management-across-culturesAuthors: Richard M. Steers, Luciara Nardon, and Carlos J. Sanchez-Runde
Publisher: Cambridge University Press – 405 pages
Book Review by: Sonu Chandiram

For a manager to succeed in today’s world, a certain mindset is required, that includes a competitive and winning spirit, drive, a desire to excel and stand out from others, a creative- thinking and problem-solving mind, and very importantly, the ability to observe and identify problems and generate ideas to solve them, with innovative products and services.

A manager who wants succeed – typically by increasing revenues and profits for the company he works at – also needs, not only the ingredients of a winning mindset that we have mentioned above, but also certain specific types of experience and knowledge, and sets of skills.

The past work experience he or she has, must certainly be relevant to achieving the goals he has created by himself, or has been tasked with by his boss.

The specific knowledge he has acquired and possesses needs to be in areas that his position requires. For example, to successfully run and grow sales in a given product line relating to a specific technology, he needs to have a good working knowledge of that technology and its practical applications for consumers.

The sets of skills needed could be many and varied. An investment banking department head for example, must have the skill to analyze financial statements and be able to answer ‘what-if’ scenario questions. A personnel department manager must have the requisite people skills to interview and hire people that would become valuable assets, not liabilities, to a company.

Companies that grow and become multinational in nature, with regional or national branches in several parts of the world, can prosper when they have managers that possess multicultural competence, as the authors of this book from three different countries – Richard M. Steers, Luciara Nardon, and Carlos J. Sanchez-Runde – point out in their Preface.

Not only must internationally-located regional and country managers have the ability to keenly observe what sells well in the local market that they work in, but also create products that adapt to satisfy local demand. For example, most people in India do not eat beef. So when McDonalds entered the India market, they offered lamb burgers.

Multicultural competence is the focus of this book and is discussed extensively throughout in the context of many topics covered the 12 chapters of this book. We provide you an overview below by listing the titles of its chapters along with other elements that precede them and form its outline of contents:

List of Exhibits
Guided Tour

  1. Management Across Cultures: An Introduction
  2. Global Managers: Challenges and Responsibilities
  3. Cultural Environments
  4. Organizational Environments
  5. Communicating Across Cultures
  6. Leading Global Organizations
  7. Negotiating Global Partnerships
  8. Managing Ethical Conflicts
  9. Managing Work and Motivation
  10. Managing Global Teams
  11. Managing Global Assignments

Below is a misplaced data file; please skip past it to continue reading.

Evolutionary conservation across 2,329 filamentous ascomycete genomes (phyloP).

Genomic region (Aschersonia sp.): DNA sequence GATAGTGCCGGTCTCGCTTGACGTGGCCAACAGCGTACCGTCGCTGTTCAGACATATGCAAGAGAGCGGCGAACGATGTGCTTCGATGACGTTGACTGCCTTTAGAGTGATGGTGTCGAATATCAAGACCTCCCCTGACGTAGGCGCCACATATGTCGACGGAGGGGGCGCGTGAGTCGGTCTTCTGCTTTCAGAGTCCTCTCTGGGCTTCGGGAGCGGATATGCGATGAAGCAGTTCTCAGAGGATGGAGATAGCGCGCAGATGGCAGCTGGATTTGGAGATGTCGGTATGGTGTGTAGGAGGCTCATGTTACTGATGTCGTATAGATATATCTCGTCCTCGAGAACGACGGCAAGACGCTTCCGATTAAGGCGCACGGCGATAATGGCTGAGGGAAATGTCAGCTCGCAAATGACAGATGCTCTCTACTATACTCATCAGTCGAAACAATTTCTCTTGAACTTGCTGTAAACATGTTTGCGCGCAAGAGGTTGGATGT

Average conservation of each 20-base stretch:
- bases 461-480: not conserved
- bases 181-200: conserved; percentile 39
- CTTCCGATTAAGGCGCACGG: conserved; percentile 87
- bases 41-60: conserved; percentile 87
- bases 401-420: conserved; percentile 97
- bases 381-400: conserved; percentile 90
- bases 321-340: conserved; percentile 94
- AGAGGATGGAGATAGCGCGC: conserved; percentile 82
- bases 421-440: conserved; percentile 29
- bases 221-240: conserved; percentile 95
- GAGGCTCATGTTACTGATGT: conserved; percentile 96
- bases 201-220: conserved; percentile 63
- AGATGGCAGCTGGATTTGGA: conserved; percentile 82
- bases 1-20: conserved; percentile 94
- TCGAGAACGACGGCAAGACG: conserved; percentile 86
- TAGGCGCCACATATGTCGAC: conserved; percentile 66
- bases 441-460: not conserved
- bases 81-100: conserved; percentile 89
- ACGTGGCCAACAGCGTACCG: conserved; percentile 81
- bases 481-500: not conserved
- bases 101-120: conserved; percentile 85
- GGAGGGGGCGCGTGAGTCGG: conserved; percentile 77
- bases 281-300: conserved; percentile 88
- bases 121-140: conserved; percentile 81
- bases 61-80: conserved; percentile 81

12. Lessons Learned

Besides the crucial importance of having a competent country manager (“who is perpetually caught in the middle,” the authors remark), among the other ingredients of success in the global economy are the following:

  • Innovative ideas and products
  • Access to raw materials
  • Ability to successfully tap into the local labor market
  • Savvy marketing strategies
  • Solid financing
  • Sustainable supply chain
  • Predictable logistical support

Since this book is about successful management in different cultural, economic, political and social environments around the world, Steers, Nardon and Sanchez-Runde emphasize the importance of having a manager who is able to able “deliver results” despite increasing pressures on him or her each passing year across most industries and services.

So they ask this crucial question: What do managers need to know to not only survive but thrive, to receive personal rewards such as increased compensation and promotions to higher positions with the organization? They need to understand:

  • Fundamentals of business practices such as
  • Accounting
  • Application of emerging technologies to organizational operations
  • Finance
  • How to work with people and organizations to get their jobs done
  • Legal institutions
  • Logistics
  • Marketing
  • Operations
  • Outsourcing
  • Political risk
  • Strategy
  • Micro- and macroeconomics

All these are part of what the authors term multicultural competence. Having lived in several countries, I must add that not only understanding the customs and traditions and speaking the local (language(s) certainly puts the manager at an advantage over other multinational and local competitors.

Not many books are available out there on how companies can achieve success in international markets. This is one of those rare books that’s a good one because it is comprehensive in its approach and thorough in its coverage.




Richard M. Steers is Professor Emeritus of Organization and Management at the Lundquist College of Business at the University of Oregon.

Luciara Nardon is an Associate Professor of International Business at Sprott School of Business at Carleton University in Canada.

Carlos J. Sanchez-Runde is Professor and Director in the Department of Managing People in Organizations at IESE Business School at University of Navarra in Spain.